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The encounter is also for teachers

A Weekend for staff of the Children’s Educational System facilitated by the School for Peace

Monday 26 January 2004

January 11: The second of three encounters for the staff and management of the Primary School and pre-school framework of Neve Shalom – Wahat al-Salam took place over the weekend. The two-and-a-half day encounter was conducted at conference facilities in Jerusalem and sponsored by the Arigatou Foundation, Japan.

The NSWAS school, like most others, is a place where the pressures of the school day make for frenetic activity among teachers and management alike. There is little time for reflection and deep consideration in an environment where the demands of the classroom, the pupils and the curriculum dictate what happens next.

But unlike other schools, the NSWAS school is at the same time conducting a unique binational encounter against a background of a national struggle. The encounter is not only between pupils, but also between teachers. The school cannot afford that this encounter will take place automatically, without consideration. Therefore, it tries to enrich the schedule of the staff with additional activities that will allow a deeper encounter to take place.

This year, a very important activity is underway. Thanks to a generous grant from the Arigatou Foundation, the School is conducting a series of serious encounters. There was no need to look far for a qualified team of facilitators: the School for Peace of NSWAS has long been engaged in just such work for other organisations where a binational encounter takes place (see the website of the School for Peace for more examples).


The first encounter took place in May 2003
in Nazareth. This gave the teachers the opportunity to get to know each other in a way they had not done before, and also established the subjects around which further encounters would focus.


This past weekend, the second encounter took place,
and allowed the staff to dig deeper into the problems and the challenges of the binational dynamics of the school. The encounter looked at the climate of interaction there, and the perceived power relations between the staff.

Power relations is a concept that occurs again and again in the School for Peace approach. It is better to acknowledge than evade the issue of power relations in the interaction between staff members. Do Jewish and Arab teachers truly find that there is equality between them?

To help go into the discussion, SFP senior staff member Rabah Halabi gave a presentation proposing various models in which a multicultural encounter can take place. Of these models, there was a consensus that the NSWAS educational framework had chosen one in which there should be a complete and equal expression of multiculturalism.

A major issue proved to be language. Because Hebrew is dominant at the school, the Arab teachers feel that the Jewish “voice” is heard more than the Arab voice – and this affects the way decisions are made and the school functions.


To explore the issues,
and how they might create a more equal framework, the 23 staff members taking part (almost the entire faculty), split sometimes into two equal discussion groups, and sometimes into uninational smaller groups.
The framework of the encounter allowed teachers who do not normally express themselves freely to take an active part in the discussion.

Some of the topics discussed were:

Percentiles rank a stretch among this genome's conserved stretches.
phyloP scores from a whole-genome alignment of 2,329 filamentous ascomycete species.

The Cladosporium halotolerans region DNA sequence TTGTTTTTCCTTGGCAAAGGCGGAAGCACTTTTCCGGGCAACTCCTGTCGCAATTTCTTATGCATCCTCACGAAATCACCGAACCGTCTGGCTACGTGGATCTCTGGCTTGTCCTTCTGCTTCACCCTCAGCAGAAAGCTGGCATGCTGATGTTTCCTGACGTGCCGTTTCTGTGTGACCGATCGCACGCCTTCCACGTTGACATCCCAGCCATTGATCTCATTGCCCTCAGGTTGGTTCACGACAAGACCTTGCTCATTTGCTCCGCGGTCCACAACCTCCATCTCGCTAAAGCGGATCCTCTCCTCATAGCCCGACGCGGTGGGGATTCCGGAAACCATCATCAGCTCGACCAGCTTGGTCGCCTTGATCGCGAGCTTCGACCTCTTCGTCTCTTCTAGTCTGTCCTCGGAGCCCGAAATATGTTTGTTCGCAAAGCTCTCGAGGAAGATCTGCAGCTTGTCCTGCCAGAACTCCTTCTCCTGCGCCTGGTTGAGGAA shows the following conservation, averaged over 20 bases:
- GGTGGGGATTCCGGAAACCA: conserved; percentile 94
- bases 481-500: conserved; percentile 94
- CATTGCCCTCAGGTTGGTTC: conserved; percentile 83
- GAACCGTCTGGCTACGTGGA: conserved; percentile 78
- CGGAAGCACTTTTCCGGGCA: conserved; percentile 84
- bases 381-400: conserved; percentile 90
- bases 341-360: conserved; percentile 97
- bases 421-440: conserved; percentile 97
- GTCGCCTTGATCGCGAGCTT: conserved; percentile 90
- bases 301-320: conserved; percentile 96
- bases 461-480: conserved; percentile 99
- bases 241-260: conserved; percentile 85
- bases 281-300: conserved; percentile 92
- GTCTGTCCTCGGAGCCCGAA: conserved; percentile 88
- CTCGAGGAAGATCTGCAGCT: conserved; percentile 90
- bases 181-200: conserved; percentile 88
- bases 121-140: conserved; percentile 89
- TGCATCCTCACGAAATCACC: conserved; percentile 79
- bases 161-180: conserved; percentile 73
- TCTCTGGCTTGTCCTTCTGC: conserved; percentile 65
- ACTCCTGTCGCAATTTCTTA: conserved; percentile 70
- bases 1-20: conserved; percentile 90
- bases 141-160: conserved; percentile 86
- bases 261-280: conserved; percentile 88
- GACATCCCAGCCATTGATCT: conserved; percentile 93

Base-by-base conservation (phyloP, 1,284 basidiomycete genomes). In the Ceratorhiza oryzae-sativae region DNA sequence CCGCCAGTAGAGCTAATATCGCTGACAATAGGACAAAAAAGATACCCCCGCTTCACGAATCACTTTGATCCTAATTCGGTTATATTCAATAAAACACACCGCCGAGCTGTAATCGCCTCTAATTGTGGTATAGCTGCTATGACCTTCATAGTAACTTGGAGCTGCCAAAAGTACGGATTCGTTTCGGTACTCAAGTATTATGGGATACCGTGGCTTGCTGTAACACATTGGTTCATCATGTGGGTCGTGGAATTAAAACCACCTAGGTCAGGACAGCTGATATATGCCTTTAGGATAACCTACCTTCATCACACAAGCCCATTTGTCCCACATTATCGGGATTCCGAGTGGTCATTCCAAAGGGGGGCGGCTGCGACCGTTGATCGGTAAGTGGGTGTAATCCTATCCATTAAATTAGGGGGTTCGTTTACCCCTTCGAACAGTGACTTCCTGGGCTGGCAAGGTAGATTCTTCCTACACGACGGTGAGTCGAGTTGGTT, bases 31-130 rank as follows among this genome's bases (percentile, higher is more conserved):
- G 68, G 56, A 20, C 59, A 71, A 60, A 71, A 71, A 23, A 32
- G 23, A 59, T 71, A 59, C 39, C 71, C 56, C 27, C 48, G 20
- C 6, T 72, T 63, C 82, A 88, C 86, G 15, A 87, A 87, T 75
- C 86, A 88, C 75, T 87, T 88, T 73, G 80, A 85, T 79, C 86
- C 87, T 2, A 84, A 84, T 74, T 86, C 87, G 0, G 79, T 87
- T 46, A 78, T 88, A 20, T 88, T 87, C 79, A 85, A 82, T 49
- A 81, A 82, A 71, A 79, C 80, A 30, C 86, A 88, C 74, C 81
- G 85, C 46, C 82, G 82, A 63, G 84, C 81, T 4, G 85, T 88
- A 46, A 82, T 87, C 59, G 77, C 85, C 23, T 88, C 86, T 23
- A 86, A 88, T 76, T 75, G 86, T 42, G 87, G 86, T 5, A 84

- A binational school has many benefits, but the cost – to teachers and students alike – can be very high: The demands of the system can lead to burnout among the staff, and unusual demands also on the pupils. Is it worth the price?

- Trying to maintain a progressive approach to education can run counter to the goal of maintaining equality between the dominant group and the less dominant group – how to juggle these two objectives?

- The Arab teachers feel that Jewish pupils have an easier time at the school. The demands upon them – such as to learn Arabic – are less, and they are treated with greater lenience.

- Both Jewish and Arab teachers feel that the Arab teachers enjoy a higher status at the school but, on the other hand, the Arab teachers feel that the demands upon them, such as the need to win the approval of Jewish parents, are higher.


The staff reached several conclusions
during the encounter. They agreed that teachers must be more bilingual, i.e., that Jewish teachers must show greater proficiency in Arabic.

In classes, Arabic should be given preferential treatment, in order to equalize the use of the language in a situation where Hebrew enjoys clear dominance.

The encounter helped the staff to focus on the real essence of the school, and the challenges before it. Should everything at the school be analyzed in terms of Jewish -Arab relations? Indeed, it is not always easy for teachers to keep in sight the essence of the experiment taking place at the school, and it is often tempting to focus simply on the day-to-day task of teaching a subject well... “If I’m a good math teacher, why can’t that be enough?”


All the participants felt the encounter was very important
and useful – and that the school must make time for further encounters like it. They also felt that despite the real challenges that emerged in the workshop sessions, the informal meeting between the teachers was very good, and constructive to establishing better relations between the staff.

The next encounter, which is scheduled for March 2004, will try to summarise what was learned from the process. It will look at the conclusions reached, and try to turn them into operative decisions.

(Article based on an interview with NSWAS educational system co-principals Faiz Mansour and Maya Karni)


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